We are tardy in adding our voice to the vast chorus of congratulations that have greeted Elliott Carter’s attainment of centenarian status.  Getting old is not in itself an achievement, but what makes Mr. Carter’s milestone all the more remarkable is that he remains so amazingly productive and healthy in mind and body.  He has produced more music in the last decade than most composers do in a lifetime and his work has become deeper, richer and more complex (some would say unlistenable) with the passage of time.   We can’t top Willard Scott but we do want to do a respectful shout-out to our man, Elli.  

Our friends at NPR have a terrific article with some sound samples. 

There an excellent conversation with Carter, Daniel Barenboim, James Levine and Charlie Rose here.

The Library of Congress Music Division has an extensive collection of digitized holograph music manuscripts by Carter. 

Stephen Soderberg’s tribute is here.

And, of course, Carter now has his own MySpace page.

9 Responses to “The Amazing Mr. Carter”
  1. Alan Theisen says:


    Knock yourself out:


  2. Anthony Cornicello says:

    Hey all!

    Do any of you know if there are any links to broadcasts of the most recent Carter works? The description of the recent BSO “Interventions” sounds intriguing. I’d say the most recent piece with which I’m familiar is from the early 90s, so I’d be interested in hearing more recent works.


  3. Christian says:

    Hi Jerry. Thanks for posting. Just got back from the conference on Carter at IRCAM (more about that over at my blog later today) to find out that my interview with Andrea Shea appeared on about 50 NPR stations as part of her Elliott Carter birthday piece. The link is below: I show up at about the 2’30” mark.



  4. Alan Theisen says:

    Furthermore, I think Lawrence Dillion hit the nail on the head a few months back with his assessment of the Second and Third String Quartets. They are not my favorite pieces by Carter (especially not the third – ICK!). It’s a shame that so many musicians out there think they “know” Carter because of their passing familiarity (whether through music history or music theory textbooks/classes) with the middle-period string quartets or Double Concerto.

    I’ll repeat: Unless you’ve heard the Boston Concerto, Symphonia, the Violin Concerto, Tempo e Tempi, Dialogues, Esprit Rude Esprit Doux, the Piano Sonata, Holiday Overture, Three Poems of Robert Frost, Four Lauds for Solo Violin, etc., you don’t know Carter at all.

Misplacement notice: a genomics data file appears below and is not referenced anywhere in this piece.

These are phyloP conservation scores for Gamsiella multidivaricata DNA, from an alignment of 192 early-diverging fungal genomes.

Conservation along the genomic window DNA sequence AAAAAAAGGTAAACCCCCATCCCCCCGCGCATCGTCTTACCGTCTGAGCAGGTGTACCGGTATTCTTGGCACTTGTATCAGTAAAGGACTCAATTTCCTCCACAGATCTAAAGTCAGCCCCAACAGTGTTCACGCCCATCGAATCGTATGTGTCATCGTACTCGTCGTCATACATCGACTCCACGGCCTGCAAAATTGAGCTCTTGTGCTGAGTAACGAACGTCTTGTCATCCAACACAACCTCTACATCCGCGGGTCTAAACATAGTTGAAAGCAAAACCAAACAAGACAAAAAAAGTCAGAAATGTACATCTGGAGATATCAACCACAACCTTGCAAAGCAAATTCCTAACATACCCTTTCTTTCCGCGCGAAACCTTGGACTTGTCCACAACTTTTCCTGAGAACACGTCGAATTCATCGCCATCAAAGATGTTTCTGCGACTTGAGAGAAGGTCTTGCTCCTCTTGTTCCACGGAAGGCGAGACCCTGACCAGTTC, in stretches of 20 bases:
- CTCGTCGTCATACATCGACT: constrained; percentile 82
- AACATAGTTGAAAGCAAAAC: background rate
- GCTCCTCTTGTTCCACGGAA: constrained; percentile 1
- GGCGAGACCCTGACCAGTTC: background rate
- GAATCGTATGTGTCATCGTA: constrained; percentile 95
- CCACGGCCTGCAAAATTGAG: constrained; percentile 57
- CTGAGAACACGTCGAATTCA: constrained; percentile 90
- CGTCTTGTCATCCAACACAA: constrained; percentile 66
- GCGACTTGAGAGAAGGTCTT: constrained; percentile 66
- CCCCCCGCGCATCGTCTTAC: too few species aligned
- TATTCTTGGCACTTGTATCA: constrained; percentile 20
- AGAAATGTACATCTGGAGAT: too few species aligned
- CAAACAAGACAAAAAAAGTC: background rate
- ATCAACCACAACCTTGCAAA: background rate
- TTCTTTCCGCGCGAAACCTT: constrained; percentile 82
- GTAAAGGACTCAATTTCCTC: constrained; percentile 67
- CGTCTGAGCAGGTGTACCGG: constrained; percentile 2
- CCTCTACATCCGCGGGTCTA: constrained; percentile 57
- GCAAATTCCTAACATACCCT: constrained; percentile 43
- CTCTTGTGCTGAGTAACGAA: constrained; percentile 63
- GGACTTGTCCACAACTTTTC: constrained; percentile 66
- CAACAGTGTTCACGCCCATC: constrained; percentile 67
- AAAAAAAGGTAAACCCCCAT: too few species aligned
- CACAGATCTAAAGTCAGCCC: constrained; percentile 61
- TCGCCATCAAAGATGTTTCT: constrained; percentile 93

5. Alan Theisen says:

    If you watch the Charlie Rose interview, pay attention to how Carter describes each of his pieces as an adventure, then goes on to say that the more interesting “adventures” he’s participated in recently involve much thinner textures.

    This may be the wrong way to think (and I might receive criticism for this statement), but I regard Carter’s post-1990 works as being in the same style as the 1960-1985 period but with all of the “extra junk” removed…

  6. Wolfgang says:

    I Think his music had more clarity with age!
    Amazing composer!

  7. Jerry Bowles says:

    I was thinking of the way good wine gets smoother with age but at the same time takes on nuances that aren’t perceptible in earlier years. But, you’re right, complex (in the sense of gnarly) is the wrong word in this context.

  8. Alan Theisen says:

    Ditto Nathan Brock.

    Compare Sound Fields, the Boston Concerto, and the last movement of Symphonia with the Piano Concerto and the Duo for Violin and Piano. Huge differences, there…

  9. Nathan Brock says:

    “…and his work has become deeper, richer and more complex (some would say unlistenable) with the passage of time.”

    I’m a bit confused by this – by any objective measure, Carter’s music has become if anything less dense and complex (in the surface-detail kind of way) in the last twenty years; surely the most complex and “unlistenable” period in Carter’s career was the 60s and 70s, peaking with pieces like the Double Concerto and the Third Quartet. More recent works are considerably more streamlined, their gestures clearer on first hearing.